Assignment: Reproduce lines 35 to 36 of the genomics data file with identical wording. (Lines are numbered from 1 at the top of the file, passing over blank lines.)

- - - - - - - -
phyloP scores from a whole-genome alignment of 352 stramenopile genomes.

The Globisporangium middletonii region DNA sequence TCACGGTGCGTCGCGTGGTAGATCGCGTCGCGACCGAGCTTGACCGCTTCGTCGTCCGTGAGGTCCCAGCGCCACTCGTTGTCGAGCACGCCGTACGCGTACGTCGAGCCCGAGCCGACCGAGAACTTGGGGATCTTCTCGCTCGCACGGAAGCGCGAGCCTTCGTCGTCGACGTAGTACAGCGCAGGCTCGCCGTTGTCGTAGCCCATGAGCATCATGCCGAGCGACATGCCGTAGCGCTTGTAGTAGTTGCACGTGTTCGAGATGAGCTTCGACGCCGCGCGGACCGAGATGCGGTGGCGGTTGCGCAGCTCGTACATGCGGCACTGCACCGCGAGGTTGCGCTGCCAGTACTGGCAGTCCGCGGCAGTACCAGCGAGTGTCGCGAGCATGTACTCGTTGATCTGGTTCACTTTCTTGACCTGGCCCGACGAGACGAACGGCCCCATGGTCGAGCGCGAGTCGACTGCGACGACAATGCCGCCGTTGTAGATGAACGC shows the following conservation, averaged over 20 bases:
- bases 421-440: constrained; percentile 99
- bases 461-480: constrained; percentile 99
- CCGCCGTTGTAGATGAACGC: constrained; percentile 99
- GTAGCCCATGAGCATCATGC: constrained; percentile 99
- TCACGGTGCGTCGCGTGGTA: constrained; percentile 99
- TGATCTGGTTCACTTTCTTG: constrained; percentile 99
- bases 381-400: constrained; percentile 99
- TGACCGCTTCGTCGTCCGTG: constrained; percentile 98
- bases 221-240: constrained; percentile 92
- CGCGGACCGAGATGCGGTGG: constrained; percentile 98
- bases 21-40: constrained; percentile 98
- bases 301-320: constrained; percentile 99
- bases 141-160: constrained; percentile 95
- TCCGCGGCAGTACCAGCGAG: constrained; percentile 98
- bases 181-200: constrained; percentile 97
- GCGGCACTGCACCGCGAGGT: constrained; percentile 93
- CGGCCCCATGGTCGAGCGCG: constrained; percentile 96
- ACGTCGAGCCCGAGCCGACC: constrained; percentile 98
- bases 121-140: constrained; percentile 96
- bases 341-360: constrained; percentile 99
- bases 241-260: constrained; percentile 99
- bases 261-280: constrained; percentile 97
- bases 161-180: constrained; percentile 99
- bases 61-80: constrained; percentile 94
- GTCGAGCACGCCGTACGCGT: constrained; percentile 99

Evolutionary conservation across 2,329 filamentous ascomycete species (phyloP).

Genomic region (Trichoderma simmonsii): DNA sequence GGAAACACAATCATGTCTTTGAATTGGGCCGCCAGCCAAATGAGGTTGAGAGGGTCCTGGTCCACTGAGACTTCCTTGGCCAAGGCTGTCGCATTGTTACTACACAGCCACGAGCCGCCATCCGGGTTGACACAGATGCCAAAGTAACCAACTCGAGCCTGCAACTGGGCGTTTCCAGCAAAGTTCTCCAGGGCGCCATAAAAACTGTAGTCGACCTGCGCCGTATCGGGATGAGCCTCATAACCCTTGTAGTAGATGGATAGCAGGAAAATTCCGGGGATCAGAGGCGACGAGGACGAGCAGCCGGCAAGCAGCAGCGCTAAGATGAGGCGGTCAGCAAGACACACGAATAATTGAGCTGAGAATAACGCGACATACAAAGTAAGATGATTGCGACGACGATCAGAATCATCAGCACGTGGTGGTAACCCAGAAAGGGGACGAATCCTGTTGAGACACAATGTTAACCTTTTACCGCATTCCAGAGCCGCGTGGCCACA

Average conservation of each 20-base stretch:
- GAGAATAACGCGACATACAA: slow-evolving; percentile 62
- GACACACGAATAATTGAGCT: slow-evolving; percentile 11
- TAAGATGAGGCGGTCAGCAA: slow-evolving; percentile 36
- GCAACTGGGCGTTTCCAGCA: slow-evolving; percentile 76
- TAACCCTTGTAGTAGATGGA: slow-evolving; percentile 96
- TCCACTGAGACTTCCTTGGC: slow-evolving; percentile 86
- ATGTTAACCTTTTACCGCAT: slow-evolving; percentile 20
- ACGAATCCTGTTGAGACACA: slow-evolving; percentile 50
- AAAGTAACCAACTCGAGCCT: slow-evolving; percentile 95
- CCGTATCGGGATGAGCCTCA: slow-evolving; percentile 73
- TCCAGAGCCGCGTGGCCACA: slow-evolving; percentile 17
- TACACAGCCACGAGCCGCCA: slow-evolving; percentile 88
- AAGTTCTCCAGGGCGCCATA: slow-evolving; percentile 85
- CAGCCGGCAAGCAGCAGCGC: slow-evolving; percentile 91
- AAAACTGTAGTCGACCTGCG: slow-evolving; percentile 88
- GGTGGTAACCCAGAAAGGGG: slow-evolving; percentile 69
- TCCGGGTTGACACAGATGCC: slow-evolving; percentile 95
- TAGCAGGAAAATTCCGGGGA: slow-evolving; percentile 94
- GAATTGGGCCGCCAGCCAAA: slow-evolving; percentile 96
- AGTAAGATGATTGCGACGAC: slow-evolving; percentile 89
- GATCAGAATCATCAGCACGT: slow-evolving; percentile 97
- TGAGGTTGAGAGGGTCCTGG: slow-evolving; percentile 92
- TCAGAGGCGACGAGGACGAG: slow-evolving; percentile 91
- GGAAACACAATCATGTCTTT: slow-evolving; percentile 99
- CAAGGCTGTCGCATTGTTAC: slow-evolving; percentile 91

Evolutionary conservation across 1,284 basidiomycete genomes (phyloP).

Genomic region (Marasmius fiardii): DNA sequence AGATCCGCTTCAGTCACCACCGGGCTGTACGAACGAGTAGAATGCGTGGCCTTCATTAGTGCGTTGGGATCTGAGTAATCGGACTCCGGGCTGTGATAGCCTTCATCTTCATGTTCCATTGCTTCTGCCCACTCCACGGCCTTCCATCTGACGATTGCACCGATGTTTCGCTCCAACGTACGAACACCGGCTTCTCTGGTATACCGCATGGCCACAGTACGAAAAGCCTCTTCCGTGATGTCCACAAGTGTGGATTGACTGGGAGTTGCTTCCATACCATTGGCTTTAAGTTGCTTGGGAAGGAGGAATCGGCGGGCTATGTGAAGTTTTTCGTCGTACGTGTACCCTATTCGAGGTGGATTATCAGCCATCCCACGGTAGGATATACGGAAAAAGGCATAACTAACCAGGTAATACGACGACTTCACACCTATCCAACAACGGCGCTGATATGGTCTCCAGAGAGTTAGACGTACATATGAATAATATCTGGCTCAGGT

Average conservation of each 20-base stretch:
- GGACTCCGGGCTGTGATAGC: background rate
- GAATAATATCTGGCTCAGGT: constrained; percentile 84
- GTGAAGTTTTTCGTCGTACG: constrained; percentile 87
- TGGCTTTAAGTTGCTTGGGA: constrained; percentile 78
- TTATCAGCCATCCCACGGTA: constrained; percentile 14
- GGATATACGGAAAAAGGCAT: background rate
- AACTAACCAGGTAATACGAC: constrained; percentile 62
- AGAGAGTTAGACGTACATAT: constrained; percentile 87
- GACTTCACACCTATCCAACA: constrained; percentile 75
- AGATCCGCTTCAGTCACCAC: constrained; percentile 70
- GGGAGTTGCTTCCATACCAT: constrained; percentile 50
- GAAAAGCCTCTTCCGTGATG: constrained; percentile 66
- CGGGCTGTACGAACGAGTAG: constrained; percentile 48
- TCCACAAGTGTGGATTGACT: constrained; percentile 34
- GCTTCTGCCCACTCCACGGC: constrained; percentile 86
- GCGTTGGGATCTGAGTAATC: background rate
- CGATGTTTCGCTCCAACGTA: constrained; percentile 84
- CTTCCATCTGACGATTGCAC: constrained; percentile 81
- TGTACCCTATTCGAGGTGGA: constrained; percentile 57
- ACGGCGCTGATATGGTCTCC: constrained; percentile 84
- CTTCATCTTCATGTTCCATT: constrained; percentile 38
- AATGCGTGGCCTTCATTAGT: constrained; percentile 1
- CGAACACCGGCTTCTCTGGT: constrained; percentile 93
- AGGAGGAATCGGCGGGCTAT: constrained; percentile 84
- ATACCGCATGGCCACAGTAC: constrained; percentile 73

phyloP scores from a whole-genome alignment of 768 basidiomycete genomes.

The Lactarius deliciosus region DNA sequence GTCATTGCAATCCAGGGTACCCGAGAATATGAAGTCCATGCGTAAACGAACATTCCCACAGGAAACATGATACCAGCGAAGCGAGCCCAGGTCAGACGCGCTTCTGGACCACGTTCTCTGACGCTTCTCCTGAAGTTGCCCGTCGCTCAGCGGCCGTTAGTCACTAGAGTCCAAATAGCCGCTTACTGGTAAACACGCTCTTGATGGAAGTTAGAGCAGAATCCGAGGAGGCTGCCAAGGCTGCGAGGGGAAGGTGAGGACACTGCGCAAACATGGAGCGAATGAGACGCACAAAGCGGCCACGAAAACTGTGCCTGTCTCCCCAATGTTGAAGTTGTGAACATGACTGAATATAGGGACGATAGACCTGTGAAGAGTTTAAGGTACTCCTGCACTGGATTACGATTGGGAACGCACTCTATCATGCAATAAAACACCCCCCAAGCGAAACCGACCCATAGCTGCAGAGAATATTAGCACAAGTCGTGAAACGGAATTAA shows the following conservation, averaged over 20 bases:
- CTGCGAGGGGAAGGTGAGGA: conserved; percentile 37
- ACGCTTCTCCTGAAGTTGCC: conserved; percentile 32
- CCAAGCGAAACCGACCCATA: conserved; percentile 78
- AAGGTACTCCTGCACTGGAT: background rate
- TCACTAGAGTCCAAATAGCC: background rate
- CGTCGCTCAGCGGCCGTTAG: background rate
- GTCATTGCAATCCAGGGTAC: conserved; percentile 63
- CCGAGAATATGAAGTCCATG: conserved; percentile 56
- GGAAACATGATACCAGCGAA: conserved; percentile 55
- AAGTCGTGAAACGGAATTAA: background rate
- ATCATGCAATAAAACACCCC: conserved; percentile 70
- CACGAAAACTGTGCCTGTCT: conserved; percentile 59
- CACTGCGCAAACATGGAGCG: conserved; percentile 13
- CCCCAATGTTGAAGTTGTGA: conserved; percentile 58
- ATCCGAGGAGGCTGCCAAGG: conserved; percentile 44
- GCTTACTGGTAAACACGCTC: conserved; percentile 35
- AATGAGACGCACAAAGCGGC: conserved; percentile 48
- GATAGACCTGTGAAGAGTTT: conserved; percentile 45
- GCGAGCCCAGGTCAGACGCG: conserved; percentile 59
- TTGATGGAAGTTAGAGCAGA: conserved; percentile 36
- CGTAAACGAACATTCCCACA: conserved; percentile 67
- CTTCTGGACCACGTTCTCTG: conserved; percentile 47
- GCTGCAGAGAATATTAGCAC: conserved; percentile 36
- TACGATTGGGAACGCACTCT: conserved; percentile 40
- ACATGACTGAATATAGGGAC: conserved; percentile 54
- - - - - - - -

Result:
- TAACCCTTGTAGTAGATGGA: slow-evolving; percentile 96
- TCCACTGAGACTTCCTTGGC: slow-evolving; percentile 86